Cheyenne Garden Gossip

Gardening on the high plains of southeastern Wyoming


Fall-planted bulbs start spring early

2018-09 Crocus-Barb Gorges

Crocuses are some of the earliest spring bloomers. Leaves make good mulch for bulbs if they don’t don’t get packed down too much by snow. Photo by Barb Gorges.

Published Sept. 9, 2018, in the Wyoming Tribune Eagle . Also published Sept. 10, 2018, at Wyoming Network News,

Fall-planted bulbs start spring early

By Barb Gorges

I made a list of spring bulbs to plant this fall at the Habitat Hero demonstration garden at the Cheyenne Botanic Gardens.

And then I looked at how the perennials we planted at the end of July were doing. The 450 black-eyed Susans (Rudbeckia) and 450 other assorted prairie-type plants got hit with hail. Most are fine, except the Rudbeckia, reduced to tough sticks with hail scars, though a few still had blooms on top, but either no leaves or new leaves nibbled back.

Rabbits?! My Rudbeckia at home survived hail and they have plenty of leaves despite cottontails napping nearby.

Gardening somewhere besides home is like trying to give another parent child-rearing advice: what you know may not work for someone else or somewhere else.

I’m wondering if it will be a waste to plant anything besides daffodils which are known to be somewhat deer and rabbit resistant. Or maybe plant alfalfa as a cover crop so the rabbits have something better to eat. At least we will have plenty of bare places to plant bulbs this fall.

Below are my picks for a Habitat Hero spring-blooming bulb garden, designed to provide flowers early for bees, and to be self-propagating from year to year, or “naturalizing” or “perennializing” as they say in catalogs.

In each category I picked the cheapest bulbs which, as Laramie County Master Gardener Michelle Bohanan agrees, is a good indication of how hardy and easy they are to grow.

Some bulbs have a reputation for being deer, rabbit and rodent resistant. All are rated for wintering one or two horticultural zones colder than Cheyenne’s zone 5.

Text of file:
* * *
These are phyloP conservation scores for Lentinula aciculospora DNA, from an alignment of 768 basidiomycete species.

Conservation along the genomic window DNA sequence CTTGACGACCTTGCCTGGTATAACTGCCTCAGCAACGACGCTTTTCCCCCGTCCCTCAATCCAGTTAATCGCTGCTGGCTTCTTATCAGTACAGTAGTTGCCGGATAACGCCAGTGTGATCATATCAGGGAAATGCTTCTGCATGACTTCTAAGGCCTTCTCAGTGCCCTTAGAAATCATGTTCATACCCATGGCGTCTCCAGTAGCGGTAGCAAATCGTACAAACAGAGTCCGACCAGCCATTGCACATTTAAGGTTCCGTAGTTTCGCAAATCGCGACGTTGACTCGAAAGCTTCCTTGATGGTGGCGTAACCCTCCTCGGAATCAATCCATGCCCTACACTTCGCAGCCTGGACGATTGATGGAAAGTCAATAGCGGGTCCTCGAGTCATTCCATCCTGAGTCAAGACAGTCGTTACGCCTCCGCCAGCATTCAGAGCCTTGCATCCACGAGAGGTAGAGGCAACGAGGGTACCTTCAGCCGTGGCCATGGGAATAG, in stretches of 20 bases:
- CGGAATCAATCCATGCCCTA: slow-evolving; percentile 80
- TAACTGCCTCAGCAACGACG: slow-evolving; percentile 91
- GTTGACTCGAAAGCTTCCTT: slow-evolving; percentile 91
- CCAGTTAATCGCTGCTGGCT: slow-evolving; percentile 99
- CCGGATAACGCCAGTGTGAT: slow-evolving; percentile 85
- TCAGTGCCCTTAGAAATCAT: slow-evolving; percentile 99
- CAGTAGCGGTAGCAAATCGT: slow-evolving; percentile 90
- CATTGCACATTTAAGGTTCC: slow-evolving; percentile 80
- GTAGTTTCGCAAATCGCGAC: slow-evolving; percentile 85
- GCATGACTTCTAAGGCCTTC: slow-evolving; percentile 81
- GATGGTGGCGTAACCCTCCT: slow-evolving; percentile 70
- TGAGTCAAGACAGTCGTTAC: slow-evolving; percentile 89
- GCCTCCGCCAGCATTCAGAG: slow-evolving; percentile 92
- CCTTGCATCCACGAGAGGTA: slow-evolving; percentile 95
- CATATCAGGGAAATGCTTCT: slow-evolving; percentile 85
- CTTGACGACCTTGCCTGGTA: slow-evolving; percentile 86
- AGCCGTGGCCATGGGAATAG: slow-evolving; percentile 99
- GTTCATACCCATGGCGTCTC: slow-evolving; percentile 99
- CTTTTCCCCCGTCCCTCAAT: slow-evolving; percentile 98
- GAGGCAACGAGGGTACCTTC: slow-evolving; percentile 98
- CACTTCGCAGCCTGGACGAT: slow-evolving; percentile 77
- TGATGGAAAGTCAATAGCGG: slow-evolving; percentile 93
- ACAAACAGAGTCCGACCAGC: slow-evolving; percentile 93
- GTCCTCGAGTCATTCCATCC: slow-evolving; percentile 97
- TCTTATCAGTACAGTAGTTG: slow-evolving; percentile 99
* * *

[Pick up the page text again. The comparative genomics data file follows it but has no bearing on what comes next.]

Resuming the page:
Bloom times are relative depending on spring weather. Microclimates, either hotter (next to a south-facing wall) or colder (north-facing), can make a difference, also. And I looked at color, trying to predict what bulbs might bloom at the same time.

Most spring bulbs are native to the Mediterranean or parts of central Asia with cold and dry climates like Wyoming’s, so it’s easy to be successful with bulbs. I have most of these in my own garden, though not the exact varieties.

  1. Species tulip, Tulipa turkestanica, blooms March/April, 8 inches tall, ivory petals with orangish bases, naturalizes.
  2. Species or snow crocus mix, March/April, 4 inches, white, blue, yellow, violet, deer resistant, naturalizes.
  3. Iris reticulata mix, early April, 4 to 6 inches, blue, purple, yellow, naturalizes.

    2018-09 Iris reticulata-Barb Gorges

    Iris reticulata can bloom earlier than crocus if it is planted close to heat-absorbing concrete or brick. Photo by Barb Gorges.

  4. Siberian squill, Scilla siberica, April, 5 inches, blue, naturalizes, deer and rodent resistant.

    2018-09 Squill-Barb Gorges

    Bees love Siberian squill and through pollination, squill produces lots of seed that increases the patch of blue from year to year. Photo by Barb Gorges.

  5. Glory of the Snow, Chionodoxa, April, 5-6 inches, blues, naturalizing, deer and rodent-resistant, multiple flowers per bulb.

    2018-09 Glory of the Snow-Barb Gorges

    Glory of the Snow, at only 5-6 inches tall, survives our spring snowstorms quite well. Photo by Barb Gorges.

  6. Large cupped daffodils, April, 18-20 inches, yellow, naturalizes, deer, rodent and rabbit resistant. These varieties are the most popular of the 13 divisions of daffodils and are available all over town.